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Mieczyslaw Weinberg
Three Palms; Trío de cuerda;... (Weinberg Edition, vol. 5)


REF.: NEOS 11129
EAN 13: 4260063111297



FECHA DE PUBLICACIÓN
07/09/2011

INTÉRPRETES
Kana Matsui, violín
Johannes Flieder, viola
Christoph Stradner, violonchelo
Talia Or, soprano
EOS-Quartett Wien
Jürgen Ellensohn, trompeta
Symphonieorchester Vorarlberg
Gérard Korsten, director


CONTENIDO

Mieczyslaw Weinberg (1919-1996):

[01] Three Palms for string quartet and soprano op.?120 (1977) 23:04
Cantata after verses by Mikhail Lermontov

Trio for Violin, Viola and Violoncello op. 48 (1950) 15:18
[02] Allegro 05:23
[03] Andante 05:32
[04] Moderato assai 04:23

Trumpet Concerto No. 1 in B flat major op. 94 (1967) 22:49
[05] Études – Allegro molto 08:06
[06] Épisodes – Andante 08:55
[07] Fanfares – Andante 05:48

1 SACD - DDD / Stereo Hybrid Multichannel - 61'13''

The Weinberg retrospective at the Bregenz Festival in 2010 was centred round the world stage premiere of his opera, “The Passenger”, but with over twenty other works it opened a door onto the incredible richness in this forgotten composer’s œuvre. Weinberg felt compelled to compose to justify his survival from the Holocaust – the sole member of his family to do so, and his magnificent output of symphonic and chamber music is full of the melancholy and defiance that survival engendered. We are very grateful to NEOS for enabling others to participate in the resurrection of this inspired and important composer.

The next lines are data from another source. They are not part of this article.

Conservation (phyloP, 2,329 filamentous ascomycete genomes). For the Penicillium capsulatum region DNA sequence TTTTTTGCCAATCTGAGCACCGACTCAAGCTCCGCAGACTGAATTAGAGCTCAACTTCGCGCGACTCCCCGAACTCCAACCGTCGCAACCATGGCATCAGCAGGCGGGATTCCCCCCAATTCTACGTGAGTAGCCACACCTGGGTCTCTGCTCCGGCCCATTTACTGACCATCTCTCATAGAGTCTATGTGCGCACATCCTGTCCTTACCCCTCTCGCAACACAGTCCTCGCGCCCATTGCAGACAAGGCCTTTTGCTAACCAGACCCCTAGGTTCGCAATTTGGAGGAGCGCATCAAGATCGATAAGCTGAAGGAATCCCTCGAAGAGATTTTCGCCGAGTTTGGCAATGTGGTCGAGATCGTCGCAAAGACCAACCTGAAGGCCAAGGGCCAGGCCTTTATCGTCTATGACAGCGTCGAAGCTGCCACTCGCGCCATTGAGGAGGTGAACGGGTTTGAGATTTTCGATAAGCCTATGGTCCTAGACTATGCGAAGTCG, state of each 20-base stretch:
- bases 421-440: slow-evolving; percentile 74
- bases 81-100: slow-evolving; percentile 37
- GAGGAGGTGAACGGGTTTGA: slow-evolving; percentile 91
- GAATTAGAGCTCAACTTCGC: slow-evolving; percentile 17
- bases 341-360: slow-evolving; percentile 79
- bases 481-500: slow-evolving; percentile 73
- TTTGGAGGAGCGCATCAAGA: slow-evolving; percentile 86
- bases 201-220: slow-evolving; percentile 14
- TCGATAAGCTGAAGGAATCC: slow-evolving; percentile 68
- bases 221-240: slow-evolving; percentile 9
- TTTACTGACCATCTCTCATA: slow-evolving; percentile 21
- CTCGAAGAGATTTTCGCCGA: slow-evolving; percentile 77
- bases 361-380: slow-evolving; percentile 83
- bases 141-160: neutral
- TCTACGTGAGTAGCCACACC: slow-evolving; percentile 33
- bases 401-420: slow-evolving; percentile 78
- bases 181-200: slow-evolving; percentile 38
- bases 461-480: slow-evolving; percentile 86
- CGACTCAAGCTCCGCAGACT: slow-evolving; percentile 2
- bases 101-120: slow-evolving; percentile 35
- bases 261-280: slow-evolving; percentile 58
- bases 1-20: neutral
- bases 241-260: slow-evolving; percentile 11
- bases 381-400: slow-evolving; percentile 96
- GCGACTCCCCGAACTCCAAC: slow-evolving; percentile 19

David Pountney

Three Palms for string quartet and soprano, op. 120 (1977)

A poem by Mikhail Yuryevich Lermontov (1814–1841) speaks of three palm trees in the Arabian desert. Weinberg used this text as the basis of his like-named work, scored for the unusual combination of soprano and string quartet. The character of this 20-minute work, conceived in 1977, comes from its mixture of chamber music, song cycle and cantata.

Stylistically it is uncommonly expressive, interspersed with many lyrical passages. Its model was surely Arnold Schoenberg’s Second String Quartet, op. 10 (1908), which likewise adds a soprano voice to the sound of a string quartet. Schoenberg’s work, too, comes to terms with a profoundly personal experience – a relation likewise important to Weinberg in his op. 120. In Lermontov’s poem, three palm trees complain to God about their uselessness.

The response has a violence reminiscent of the Old Testament: a group of Bedouins arrive and use the trees for their campfire. Only in their deaths are the trees given their raison d’être. Therein lies the piece’s symbolic message. Weinberg has retraced feelings of loneliness, and later of rage and despair, as if in silverpoint. Chromatic turns of phrase, reflecting the topos of suffering in earlier music, undergird the sorrow of this sacrifice, which, toward the end, leads to absolute desolation.

Whether the three palm trees are emblematic of the Holocaust, the deaths of Weinberg’s three family members or his own sufferings in the artistic dictatorship of the Soviet Union remains an open question. Perhaps all these aspects played a role in the music. Whatever the case, his great empathy for the fate of the three palm trees is everywhere apparent, impressively transformed into music.


Trio for Violin, Viola and Violoncello op. 48 (1950)